BTW, I have a regular hamantaschen instructions on my blog: https://pragmaticattic.wordpress.com/2010/02/18/hamantaschen/

  3. Lauren Says:

    The recipes are in The Viennese Pastry Cookbook by Lilly Joss Reich. Both the Wiener Tascherln (“Viennese Pockets”) and the Powidltascherln (“Prune Butter Pockets”) are made into little triangles with the filling in the middle like hamantaschen. I don’t know why they’re called “tascherln” unless that’s an Austrian thing. In German, pocket is “tasche” (“taschen” is plural). I haven’t tried the recipes yet, but they sound yummy. Your hamantaschen look gorgeous, by the way. I’m getting hungry! Thankfully it’s almost tea time.

    • pragmaticattic Says:

      I googled the names of those recipes, and came up with recipes on German language sites for what look like turnovers. They are triangles, with filling, but they are triangles like apple turnovers, formed from a square folded in half, as opposed to a circle folded into a triangle.Do Lilly’s recipes call for folding squares of dough or circles? (I have to get a copy of that cookbook!)

  4. Hamantaschen « Pragmatic Attic Says:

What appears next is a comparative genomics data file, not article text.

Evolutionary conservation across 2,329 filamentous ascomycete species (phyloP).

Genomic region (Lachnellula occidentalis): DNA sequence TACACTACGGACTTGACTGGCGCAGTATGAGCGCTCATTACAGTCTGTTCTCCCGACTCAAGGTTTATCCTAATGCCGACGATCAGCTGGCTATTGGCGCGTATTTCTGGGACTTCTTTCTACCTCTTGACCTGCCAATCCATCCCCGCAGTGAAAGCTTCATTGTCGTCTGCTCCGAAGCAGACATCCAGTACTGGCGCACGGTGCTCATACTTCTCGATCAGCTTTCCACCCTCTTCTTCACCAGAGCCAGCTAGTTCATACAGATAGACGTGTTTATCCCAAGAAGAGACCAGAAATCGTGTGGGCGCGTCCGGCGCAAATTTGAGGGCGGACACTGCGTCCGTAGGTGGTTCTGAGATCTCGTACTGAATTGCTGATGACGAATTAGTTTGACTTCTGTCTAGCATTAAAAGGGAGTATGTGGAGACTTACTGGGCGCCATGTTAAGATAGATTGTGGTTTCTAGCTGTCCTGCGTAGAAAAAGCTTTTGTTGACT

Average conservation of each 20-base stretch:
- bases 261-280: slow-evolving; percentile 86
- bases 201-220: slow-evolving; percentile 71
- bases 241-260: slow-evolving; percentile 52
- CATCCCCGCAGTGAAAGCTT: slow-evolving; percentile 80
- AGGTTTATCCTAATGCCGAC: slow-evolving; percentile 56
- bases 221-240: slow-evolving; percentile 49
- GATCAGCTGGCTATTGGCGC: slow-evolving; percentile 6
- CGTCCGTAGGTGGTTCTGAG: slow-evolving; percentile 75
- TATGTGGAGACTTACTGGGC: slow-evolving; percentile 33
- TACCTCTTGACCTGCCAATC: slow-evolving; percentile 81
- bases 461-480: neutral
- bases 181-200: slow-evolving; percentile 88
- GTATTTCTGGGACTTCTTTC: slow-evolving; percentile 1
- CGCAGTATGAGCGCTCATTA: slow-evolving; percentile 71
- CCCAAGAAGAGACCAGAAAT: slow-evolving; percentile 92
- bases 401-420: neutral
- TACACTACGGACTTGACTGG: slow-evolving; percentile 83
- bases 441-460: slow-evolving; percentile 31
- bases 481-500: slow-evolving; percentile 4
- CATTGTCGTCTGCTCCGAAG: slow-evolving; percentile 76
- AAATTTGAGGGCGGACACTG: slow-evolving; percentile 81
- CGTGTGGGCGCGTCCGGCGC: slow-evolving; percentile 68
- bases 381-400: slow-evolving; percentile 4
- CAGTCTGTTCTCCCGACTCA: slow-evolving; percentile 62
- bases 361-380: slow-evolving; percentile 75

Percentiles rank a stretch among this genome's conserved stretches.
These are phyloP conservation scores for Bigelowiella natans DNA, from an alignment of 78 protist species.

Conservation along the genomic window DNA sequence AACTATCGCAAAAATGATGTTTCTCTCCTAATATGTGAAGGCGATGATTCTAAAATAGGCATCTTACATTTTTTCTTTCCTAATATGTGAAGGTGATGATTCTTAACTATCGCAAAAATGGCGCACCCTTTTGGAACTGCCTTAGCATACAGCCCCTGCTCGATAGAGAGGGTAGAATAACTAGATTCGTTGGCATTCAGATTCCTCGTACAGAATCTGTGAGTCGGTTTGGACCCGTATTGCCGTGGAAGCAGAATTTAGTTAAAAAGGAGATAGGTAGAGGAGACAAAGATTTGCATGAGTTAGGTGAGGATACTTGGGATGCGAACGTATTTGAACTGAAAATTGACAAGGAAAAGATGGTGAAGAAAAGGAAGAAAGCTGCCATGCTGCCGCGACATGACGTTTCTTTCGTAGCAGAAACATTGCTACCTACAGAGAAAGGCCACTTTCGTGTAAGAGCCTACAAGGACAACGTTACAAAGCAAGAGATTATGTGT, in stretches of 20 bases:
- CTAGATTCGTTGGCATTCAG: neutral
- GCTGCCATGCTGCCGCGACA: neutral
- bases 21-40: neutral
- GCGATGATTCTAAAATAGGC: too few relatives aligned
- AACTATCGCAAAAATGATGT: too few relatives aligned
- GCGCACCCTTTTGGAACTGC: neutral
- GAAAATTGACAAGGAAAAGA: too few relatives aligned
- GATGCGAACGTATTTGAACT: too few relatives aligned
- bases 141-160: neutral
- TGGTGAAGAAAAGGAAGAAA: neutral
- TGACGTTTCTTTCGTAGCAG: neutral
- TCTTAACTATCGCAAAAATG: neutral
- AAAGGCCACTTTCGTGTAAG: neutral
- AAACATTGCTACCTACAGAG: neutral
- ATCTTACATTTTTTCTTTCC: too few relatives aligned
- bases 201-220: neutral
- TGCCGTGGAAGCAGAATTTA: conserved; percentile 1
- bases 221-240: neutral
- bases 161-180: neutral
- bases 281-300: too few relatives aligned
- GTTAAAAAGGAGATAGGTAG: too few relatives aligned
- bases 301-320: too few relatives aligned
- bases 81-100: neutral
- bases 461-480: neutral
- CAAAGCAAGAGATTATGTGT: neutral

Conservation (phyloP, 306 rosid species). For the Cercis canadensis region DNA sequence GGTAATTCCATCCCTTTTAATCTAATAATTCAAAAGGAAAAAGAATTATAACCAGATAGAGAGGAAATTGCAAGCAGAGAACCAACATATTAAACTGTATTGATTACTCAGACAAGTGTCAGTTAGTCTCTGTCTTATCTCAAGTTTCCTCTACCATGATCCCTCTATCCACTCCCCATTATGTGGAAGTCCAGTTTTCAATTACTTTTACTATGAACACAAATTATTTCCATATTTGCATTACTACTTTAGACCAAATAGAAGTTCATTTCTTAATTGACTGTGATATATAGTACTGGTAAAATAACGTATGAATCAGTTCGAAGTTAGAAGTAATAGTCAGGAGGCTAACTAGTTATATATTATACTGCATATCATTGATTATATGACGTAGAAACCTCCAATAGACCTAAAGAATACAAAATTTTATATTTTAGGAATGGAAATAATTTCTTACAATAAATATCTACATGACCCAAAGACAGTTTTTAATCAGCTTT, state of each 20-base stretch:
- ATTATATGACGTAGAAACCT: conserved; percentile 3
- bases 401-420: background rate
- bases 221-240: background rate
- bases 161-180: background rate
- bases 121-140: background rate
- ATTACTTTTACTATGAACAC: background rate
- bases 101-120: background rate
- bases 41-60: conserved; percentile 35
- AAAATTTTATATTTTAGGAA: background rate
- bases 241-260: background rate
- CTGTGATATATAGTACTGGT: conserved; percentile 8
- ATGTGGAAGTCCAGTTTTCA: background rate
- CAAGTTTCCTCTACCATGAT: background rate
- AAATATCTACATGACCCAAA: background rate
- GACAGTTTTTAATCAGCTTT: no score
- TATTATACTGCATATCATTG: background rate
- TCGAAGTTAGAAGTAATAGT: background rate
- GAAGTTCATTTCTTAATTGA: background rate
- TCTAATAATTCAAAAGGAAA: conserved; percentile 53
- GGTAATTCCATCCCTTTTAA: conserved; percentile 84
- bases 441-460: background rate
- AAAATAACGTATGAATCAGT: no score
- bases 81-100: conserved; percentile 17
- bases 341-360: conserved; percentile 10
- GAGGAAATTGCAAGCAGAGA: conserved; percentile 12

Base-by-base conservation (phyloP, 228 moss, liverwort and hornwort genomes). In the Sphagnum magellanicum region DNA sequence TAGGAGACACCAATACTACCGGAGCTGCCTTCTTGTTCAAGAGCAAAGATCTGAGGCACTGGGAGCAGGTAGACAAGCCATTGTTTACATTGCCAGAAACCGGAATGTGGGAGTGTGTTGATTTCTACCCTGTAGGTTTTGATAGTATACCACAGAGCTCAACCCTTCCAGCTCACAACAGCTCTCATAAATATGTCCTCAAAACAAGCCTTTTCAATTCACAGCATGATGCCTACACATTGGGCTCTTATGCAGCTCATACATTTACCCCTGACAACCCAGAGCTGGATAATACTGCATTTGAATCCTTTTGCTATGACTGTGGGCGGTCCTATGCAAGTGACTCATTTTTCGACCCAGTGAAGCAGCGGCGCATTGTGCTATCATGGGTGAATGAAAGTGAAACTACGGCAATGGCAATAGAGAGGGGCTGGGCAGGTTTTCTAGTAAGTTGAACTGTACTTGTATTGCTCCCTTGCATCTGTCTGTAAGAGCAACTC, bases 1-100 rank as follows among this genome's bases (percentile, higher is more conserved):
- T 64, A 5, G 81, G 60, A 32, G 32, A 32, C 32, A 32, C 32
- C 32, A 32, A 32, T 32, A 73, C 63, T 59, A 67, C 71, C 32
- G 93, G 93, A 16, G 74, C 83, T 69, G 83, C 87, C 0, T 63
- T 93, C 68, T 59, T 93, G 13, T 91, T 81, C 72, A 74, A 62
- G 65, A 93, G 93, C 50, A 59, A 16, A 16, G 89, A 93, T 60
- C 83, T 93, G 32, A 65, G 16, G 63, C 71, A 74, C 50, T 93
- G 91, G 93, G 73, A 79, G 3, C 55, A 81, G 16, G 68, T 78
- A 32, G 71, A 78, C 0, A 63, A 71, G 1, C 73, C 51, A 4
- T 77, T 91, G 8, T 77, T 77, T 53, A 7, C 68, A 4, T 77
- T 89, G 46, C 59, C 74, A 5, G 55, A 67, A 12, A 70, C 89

[…] Another update: Peanut Butter Filled Chocolate Hamantaschen […]

  5. Kosher Cooking Carnival — The VeNahafoch Hu Edition « Miriyummy Says:

    […] does fall in Adar II this year.  Laura started celebrating early this year, on Purim Katan, with Choc PB Hamantaschen.  At first reading, these sound divine, I kid you not.  These are so on my baking list for Purim […]

  6. Midnight Mint Hamantaschen « Pragmatic Attic Says:

    […] For other hamantaschen flavors and baking tips: Basic recipe and baking tips Peanut Butter Chocolate Hamantaschen […]

  7. baker Says:

    Hello! I am going to make these next week and wondered if I could use trans fat free margarine? Also, some recipes call for butter/margarine to be added to the peanut butter and sugar- do you know what the difference in tast/texture may be? Thank you.

    • pragmaticattic Says:

      I have never had a problem substituting trans-fat free margarine for regular margarine. I think adding margarine would dilute the peanut butter flavor, which is a bad or good thing, depending on how you feel about intense peanut butter flavor. I would leave the filling as is–why add more margarine than you have to?

  8. baker Says:

    Thanks so much! I would like to roll these out rather than shape them in to balls- would that work? Also, what texture do these cookies have? Making them tomorrow and will let you know how they come out!

  9. april Says:

    how much water do you use to dissolve the instant coffee in?

    • pragmaticattic Says:

      You dissolve the 1 tsp. of coffee powder in the 1 Tbsp. of water listed ABOVE where the coffee is listed in the ingredient list. Don’t add an additional Tbsp. of water.

      So, you add to the creamed mixture:
      1 egg
      1 tablespoon water
      1 teaspoon coffee powder [dissolved in the 1 Tbsp. water listed ABOVE]
      1 teaspoon vanilla